When the non-hygienic organic substance strikes the oscillating blades of the air distribution device and everything from 911 communications radios to cell phones are rendered useless, you can still rely on the weird guy down the street with the big antenna strapped to the side of his house.
More than 100 years after the advent of amateur radio, known as short wave, the old form of communication remains a backup to emergency crews in times of disaster.
“We’re sort of the third tier for disaster situations,” said Dick Becker, an Orange County amateur radio enthusiast and member of the Culpeper Amateur Radio Association, which includes operators in Orange and Louisa counties. “If the power goes down, police and emergency radio communications can fail. They fall back on cell phones. But in emergencies, cell phones get overused and become useless. They then fall back onto the third tier. That’s us.”
On Saturday, the amateurs will turn pro for their annual field day, 24 hours of communicating via radio for points and fun. The Culpeper organization will swarm the Waugh Harley-Davidson parking lot in the town of Orange with mobile devices powered by generators, solar panels and battery packs.
The national event, sponsored by the Amateur Radio Relay League, is part practice and part competition, with points awarded for operators who can keep on the air without relying on fossil fuels or electricity and talk to as many other operators as possible.
It cranks up at 1800 UTC (Universal Time, Coordinated) on Saturday and winds down at 2059 UTC on Sunday. For those of us who don't surf the short waves, that's 2 p.m. Saturday to 4:59 p.m. Sunday.
We’re invited to watch and learn.
“It’s fun. You take mobile devices out into the park and you string wires in the trees to create a makeshift antenna and whatever else you can do to stay on the air and talk to as many people as possible,” Mr. Becker said. “The idea is to simulate a situation where there is no power and find ways to keep communications open.”
That’s important. When hard winds blew through Northern Virginia last summer, they took out the 911 communications system, plus cell phones. Short wavers, however, remained in contact.
“When everything is down, they come to us. We relay information for emergency crews and we want to be available for as long as it takes. That's the idea behind keeping them running for at least 24 hours in this exercise,” Mr. Becker said. “We want to stay on the air until the power’s back on.”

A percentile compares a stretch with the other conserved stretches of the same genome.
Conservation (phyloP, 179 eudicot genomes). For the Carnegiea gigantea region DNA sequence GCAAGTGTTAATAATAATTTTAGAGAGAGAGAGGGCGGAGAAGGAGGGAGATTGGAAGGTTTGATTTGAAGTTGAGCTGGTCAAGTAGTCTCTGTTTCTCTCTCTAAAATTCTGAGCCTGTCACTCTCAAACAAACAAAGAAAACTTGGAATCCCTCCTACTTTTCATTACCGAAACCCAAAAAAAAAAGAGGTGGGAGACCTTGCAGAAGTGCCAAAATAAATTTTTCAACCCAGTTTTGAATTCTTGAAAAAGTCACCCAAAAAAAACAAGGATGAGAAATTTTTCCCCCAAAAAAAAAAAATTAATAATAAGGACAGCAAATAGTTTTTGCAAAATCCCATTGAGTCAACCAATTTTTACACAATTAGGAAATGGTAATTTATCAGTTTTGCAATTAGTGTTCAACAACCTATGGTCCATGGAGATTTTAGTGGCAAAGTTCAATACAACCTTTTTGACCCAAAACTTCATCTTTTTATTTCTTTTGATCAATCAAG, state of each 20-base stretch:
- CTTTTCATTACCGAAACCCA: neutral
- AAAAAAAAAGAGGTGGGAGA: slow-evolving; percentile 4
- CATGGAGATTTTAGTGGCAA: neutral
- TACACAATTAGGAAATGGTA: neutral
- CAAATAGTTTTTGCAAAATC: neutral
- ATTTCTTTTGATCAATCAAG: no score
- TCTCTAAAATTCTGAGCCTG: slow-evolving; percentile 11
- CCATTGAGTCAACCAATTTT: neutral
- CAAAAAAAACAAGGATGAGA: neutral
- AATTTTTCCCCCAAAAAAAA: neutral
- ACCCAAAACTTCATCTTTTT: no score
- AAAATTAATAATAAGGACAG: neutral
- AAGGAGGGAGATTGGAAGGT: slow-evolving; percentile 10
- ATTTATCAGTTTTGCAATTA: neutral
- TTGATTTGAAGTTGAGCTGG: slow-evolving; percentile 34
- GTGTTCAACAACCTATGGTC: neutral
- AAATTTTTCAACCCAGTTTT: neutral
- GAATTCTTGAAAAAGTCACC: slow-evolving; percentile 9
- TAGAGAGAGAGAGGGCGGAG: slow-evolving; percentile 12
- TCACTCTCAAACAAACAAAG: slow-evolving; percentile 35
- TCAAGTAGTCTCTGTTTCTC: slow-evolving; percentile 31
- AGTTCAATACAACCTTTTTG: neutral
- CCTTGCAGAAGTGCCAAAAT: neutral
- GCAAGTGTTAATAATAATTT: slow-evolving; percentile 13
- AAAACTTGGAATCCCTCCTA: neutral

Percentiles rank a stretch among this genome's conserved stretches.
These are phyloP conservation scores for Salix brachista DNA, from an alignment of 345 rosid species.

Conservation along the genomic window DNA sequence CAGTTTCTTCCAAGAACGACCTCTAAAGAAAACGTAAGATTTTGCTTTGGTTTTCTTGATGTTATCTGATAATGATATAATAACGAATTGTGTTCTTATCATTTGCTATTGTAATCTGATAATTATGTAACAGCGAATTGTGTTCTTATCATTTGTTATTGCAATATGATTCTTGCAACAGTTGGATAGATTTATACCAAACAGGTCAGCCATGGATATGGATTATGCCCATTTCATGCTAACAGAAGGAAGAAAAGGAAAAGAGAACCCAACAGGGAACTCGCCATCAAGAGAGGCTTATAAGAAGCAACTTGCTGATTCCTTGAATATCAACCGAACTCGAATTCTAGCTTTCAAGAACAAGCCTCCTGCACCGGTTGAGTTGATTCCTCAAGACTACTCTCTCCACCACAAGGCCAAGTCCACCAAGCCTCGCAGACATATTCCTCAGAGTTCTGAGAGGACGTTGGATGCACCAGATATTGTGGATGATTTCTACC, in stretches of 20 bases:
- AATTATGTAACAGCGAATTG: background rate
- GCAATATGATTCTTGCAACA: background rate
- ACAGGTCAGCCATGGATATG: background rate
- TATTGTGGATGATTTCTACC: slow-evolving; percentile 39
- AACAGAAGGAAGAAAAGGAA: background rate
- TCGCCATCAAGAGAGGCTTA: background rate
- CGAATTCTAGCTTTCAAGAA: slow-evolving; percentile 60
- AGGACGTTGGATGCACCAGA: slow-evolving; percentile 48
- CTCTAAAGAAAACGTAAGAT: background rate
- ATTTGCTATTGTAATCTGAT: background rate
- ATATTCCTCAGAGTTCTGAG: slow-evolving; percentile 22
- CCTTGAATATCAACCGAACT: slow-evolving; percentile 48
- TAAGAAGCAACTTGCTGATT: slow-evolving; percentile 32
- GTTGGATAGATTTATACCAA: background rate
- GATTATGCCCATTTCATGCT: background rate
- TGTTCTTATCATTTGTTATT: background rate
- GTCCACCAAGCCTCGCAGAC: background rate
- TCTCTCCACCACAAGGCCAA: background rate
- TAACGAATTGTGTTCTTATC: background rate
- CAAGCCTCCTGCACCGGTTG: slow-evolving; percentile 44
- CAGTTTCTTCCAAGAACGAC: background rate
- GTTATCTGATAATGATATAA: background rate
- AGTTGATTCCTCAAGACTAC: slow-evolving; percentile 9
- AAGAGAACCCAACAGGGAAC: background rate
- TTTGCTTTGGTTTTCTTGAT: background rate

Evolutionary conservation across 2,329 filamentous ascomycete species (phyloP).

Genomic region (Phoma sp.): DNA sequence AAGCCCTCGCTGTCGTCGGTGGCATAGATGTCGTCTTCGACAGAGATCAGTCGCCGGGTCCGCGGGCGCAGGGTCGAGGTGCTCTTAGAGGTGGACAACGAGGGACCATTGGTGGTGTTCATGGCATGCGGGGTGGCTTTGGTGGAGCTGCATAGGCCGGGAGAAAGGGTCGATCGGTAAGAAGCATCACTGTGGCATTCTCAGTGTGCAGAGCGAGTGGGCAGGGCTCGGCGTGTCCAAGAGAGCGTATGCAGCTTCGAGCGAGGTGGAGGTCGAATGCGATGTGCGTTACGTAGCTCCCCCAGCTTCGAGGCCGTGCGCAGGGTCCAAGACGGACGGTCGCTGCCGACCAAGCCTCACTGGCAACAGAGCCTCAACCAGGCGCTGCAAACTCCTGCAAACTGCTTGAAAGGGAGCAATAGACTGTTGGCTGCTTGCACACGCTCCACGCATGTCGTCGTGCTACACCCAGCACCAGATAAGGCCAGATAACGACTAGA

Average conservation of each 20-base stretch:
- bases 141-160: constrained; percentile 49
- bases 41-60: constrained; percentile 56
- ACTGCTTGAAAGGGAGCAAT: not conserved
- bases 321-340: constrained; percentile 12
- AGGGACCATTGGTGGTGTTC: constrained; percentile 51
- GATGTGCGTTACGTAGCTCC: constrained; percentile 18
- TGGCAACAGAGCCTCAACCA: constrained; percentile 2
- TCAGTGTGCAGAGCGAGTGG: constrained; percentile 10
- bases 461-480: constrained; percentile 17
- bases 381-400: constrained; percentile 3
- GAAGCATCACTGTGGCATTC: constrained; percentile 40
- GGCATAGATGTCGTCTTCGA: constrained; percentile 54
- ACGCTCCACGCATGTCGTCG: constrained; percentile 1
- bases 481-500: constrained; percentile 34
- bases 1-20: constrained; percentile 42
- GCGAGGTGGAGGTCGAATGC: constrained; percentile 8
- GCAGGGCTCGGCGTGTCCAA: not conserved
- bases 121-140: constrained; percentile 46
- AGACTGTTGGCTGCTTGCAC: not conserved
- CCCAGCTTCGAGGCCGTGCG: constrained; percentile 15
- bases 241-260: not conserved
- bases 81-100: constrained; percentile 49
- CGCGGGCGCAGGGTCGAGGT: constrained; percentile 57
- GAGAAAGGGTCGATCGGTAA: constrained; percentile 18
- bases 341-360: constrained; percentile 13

When called, they answer. When Hurricane Katrina blew through the South, amateur radio operators became the communications backbone, according to the Federal Emergency Management Agency. Many states have amateur radio stations in hospitals and emergency operations centers and amateur operators are an integral part of emergency operations in hurricane-rich Florida.
When officials at the nuclear plant in Louisa run disaster tests, short wave operators are often included.
Short wave doesn’t need cable connectivity. It doesn’t require Wi-Fi. There are no little bars telling short wavers that they don’t have service.
“We’re not reliant on that technology. We’re not affected by storms. About the only thing that knocks us off the air is an electromagnetic pulse,” he said. "Short of that, we're there."
“When Everything Else Fails, amateur radio often times is our last line of defense,” said Craig Fugate, FEMAs top man. He made his comments in a 2012 earthquake emergency response forum. “We get so sophisticated, and we have gotten so used to the reliability and resilience in our wireless, wired and broadcast industry and all of our public safety communications, that we can never fathom that they’ll fail. They do. They have. They will. I think a strong amateur radio community [needs to be] plugged into these plans.”
Besides being a public service, amateur radioing is fun, Mr. Becker said. With an estimated 700,000 amateur radio operators in the United States and some 2.5 million worldwide, he doesn’t run out of folks with whom to chat.
“I’ve talked to other operators in Moscow or Italy. It’s fun and we share information about our equipment and maybe some modifications we’ve made,” Mr. Becker said. “I guess you could say it’s sort of the first social media.”